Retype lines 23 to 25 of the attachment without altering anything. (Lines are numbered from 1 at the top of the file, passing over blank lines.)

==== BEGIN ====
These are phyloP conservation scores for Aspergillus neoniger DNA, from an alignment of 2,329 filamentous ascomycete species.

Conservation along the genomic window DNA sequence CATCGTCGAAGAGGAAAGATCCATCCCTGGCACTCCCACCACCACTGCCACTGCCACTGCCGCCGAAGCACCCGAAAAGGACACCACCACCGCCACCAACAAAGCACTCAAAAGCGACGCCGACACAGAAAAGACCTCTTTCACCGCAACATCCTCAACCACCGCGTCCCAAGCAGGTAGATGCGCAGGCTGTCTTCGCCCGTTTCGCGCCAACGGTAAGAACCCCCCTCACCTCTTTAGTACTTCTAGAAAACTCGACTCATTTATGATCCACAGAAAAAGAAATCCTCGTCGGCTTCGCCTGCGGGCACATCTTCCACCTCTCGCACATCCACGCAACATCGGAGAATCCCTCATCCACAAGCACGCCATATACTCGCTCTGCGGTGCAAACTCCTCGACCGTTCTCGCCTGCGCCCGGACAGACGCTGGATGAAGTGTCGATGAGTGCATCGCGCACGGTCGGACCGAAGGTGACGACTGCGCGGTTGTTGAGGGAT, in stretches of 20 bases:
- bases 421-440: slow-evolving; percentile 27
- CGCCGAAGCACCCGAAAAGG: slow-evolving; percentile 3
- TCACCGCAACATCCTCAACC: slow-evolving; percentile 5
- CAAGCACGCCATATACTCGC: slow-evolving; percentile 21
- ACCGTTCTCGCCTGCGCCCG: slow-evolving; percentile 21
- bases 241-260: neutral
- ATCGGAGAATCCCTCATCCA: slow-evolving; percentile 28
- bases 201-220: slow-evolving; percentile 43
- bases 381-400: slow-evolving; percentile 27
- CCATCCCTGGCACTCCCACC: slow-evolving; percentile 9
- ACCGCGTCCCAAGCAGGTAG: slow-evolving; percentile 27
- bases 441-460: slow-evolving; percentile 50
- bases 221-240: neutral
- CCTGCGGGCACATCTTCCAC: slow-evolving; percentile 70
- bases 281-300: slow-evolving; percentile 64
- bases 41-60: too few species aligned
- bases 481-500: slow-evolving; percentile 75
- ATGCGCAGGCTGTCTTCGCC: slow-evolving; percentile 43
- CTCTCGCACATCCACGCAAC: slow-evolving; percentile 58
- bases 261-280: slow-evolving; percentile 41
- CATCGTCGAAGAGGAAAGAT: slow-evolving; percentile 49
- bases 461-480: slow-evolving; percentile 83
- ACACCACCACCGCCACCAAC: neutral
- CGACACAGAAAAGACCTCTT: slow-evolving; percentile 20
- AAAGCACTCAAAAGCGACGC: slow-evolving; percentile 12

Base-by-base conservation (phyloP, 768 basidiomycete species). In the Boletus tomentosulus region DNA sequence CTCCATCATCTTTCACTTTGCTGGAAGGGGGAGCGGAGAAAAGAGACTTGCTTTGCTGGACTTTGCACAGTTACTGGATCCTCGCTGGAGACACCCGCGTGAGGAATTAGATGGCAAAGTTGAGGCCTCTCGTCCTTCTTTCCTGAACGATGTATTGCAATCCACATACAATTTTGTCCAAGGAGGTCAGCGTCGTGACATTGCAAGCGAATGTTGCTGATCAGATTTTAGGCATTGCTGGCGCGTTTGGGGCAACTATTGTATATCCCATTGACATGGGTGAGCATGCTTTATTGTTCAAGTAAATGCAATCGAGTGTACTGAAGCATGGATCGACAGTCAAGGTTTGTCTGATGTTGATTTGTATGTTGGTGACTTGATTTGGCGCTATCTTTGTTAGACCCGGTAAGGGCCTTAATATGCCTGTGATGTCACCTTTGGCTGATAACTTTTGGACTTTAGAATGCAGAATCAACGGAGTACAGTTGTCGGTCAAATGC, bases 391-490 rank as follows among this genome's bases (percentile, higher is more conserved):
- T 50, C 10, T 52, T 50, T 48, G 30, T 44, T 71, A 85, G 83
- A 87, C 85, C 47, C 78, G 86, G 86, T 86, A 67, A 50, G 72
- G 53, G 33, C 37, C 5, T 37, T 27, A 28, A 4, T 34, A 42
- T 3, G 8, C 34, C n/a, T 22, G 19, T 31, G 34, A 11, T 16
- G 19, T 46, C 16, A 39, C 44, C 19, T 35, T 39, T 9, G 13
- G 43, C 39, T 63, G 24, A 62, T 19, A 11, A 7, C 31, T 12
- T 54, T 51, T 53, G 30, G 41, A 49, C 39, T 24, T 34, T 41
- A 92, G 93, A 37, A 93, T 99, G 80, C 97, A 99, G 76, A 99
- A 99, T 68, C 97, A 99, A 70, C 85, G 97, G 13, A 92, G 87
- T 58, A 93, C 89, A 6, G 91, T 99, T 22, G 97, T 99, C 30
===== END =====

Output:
- CATCGTCGAAGAGGAAAGAT: slow-evolving; percentile 49
- bases 461-480: slow-evolving; percentile 83
- ACACCACCACCGCCACCAAC: neutral